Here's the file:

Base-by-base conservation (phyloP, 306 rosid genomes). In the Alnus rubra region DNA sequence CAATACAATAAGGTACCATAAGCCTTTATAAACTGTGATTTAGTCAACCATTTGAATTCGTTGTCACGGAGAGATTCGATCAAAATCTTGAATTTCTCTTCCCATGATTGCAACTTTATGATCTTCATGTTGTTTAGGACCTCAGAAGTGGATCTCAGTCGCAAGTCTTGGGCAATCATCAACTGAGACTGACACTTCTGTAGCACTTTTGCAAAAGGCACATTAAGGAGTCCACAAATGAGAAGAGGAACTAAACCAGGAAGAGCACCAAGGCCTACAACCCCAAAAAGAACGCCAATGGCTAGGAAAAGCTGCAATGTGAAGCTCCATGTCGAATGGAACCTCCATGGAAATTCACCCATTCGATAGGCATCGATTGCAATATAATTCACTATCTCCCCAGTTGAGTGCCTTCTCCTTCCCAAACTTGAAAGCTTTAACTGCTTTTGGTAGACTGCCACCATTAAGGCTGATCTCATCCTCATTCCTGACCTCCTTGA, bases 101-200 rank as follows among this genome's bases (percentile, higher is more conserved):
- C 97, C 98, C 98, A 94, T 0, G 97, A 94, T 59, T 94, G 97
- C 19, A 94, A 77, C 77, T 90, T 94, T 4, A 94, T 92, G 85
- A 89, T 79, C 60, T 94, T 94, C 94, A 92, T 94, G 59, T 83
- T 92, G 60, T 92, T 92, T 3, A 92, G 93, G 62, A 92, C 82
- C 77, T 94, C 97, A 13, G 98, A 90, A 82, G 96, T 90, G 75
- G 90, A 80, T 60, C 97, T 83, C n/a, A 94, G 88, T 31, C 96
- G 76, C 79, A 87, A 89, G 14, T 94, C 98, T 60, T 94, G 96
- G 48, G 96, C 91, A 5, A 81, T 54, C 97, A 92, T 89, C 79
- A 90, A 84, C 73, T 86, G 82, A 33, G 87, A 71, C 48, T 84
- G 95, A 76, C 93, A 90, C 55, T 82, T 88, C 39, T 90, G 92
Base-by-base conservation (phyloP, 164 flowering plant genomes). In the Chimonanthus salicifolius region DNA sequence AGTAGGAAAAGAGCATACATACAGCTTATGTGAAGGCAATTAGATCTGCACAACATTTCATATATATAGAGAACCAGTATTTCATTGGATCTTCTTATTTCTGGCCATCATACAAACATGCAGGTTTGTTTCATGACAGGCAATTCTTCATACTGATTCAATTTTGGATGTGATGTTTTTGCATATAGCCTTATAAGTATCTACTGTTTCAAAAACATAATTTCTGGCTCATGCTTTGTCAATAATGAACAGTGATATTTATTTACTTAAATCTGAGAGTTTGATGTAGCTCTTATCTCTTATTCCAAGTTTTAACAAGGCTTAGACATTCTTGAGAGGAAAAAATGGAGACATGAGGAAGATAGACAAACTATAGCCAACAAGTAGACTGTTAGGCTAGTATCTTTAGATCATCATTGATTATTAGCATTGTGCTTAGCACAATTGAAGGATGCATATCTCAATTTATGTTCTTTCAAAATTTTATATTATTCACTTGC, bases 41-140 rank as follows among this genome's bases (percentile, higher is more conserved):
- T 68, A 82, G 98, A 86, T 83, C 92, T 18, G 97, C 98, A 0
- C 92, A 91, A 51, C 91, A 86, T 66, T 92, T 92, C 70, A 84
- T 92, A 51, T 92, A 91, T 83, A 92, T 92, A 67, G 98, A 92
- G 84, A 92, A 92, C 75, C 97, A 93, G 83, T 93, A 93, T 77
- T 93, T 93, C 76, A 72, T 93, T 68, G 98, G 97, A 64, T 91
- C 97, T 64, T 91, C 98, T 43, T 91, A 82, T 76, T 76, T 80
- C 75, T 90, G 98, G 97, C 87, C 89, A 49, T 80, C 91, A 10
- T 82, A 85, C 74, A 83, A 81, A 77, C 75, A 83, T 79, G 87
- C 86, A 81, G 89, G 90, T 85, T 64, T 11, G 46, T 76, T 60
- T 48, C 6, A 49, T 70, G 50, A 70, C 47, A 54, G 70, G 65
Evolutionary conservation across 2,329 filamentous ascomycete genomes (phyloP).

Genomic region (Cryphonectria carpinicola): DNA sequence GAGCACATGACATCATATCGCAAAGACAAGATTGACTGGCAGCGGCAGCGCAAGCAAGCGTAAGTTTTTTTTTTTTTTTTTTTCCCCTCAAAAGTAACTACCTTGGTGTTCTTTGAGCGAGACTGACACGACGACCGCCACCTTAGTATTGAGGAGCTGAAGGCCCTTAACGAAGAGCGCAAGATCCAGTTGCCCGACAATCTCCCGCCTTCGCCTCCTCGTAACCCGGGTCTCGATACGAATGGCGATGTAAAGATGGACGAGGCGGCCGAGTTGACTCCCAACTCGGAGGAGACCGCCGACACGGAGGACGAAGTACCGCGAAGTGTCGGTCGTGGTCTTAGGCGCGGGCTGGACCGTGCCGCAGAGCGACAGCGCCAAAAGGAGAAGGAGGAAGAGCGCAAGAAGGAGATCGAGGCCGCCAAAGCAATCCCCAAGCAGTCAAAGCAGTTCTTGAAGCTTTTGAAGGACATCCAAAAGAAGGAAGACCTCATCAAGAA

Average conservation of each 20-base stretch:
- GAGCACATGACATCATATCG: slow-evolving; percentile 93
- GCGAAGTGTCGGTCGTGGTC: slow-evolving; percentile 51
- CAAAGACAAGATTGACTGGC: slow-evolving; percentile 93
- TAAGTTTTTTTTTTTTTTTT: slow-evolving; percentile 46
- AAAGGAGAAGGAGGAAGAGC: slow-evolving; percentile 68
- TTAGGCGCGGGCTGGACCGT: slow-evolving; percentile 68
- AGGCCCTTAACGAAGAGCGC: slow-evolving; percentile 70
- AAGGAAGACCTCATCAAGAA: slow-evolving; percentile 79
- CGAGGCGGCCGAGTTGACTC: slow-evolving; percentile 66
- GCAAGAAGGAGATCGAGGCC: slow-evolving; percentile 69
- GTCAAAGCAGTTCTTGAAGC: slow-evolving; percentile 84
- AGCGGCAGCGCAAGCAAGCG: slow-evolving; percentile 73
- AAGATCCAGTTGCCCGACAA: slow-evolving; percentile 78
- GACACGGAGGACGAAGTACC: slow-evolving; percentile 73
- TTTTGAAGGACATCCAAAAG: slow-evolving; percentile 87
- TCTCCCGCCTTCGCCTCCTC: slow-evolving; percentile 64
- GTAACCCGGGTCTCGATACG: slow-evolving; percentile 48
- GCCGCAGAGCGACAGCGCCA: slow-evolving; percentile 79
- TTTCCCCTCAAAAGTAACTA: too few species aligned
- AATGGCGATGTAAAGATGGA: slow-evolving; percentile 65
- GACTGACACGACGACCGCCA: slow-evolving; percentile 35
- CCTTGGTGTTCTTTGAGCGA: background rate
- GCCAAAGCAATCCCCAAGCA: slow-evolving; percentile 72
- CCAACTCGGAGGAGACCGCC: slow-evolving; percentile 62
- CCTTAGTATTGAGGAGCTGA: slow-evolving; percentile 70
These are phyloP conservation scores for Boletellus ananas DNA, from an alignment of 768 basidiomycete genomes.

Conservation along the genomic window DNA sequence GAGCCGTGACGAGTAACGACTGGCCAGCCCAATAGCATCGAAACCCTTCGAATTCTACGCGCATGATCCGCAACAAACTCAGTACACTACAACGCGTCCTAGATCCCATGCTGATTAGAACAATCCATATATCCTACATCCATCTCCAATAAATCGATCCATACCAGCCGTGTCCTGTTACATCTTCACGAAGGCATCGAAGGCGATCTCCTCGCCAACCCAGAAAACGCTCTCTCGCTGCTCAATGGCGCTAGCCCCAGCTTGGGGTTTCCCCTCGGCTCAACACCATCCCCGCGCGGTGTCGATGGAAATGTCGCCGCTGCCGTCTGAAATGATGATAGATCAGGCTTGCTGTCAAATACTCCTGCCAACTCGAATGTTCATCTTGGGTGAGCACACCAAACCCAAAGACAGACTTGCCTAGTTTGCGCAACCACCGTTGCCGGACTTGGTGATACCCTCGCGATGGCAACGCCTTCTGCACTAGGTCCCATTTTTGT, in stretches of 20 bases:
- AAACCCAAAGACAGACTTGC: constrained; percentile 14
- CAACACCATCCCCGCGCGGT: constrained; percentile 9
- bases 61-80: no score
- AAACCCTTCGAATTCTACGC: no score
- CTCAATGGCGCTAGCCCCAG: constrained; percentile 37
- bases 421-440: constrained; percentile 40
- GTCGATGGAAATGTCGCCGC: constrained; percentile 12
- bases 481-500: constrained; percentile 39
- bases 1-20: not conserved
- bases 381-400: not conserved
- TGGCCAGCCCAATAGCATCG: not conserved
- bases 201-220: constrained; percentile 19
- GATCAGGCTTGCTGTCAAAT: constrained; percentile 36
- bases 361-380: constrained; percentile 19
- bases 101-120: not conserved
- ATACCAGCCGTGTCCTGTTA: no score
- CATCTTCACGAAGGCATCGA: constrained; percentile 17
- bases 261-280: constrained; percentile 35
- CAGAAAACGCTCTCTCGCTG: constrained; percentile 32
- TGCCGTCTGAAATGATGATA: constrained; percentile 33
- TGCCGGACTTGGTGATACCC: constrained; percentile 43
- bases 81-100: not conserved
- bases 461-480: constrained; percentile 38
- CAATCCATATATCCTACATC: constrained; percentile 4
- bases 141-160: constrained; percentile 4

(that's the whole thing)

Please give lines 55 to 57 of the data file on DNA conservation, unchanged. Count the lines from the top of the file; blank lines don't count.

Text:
- bases 61-80: no score
- AAACCCTTCGAATTCTACGC: no score
- CTCAATGGCGCTAGCCCCAG: constrained; percentile 37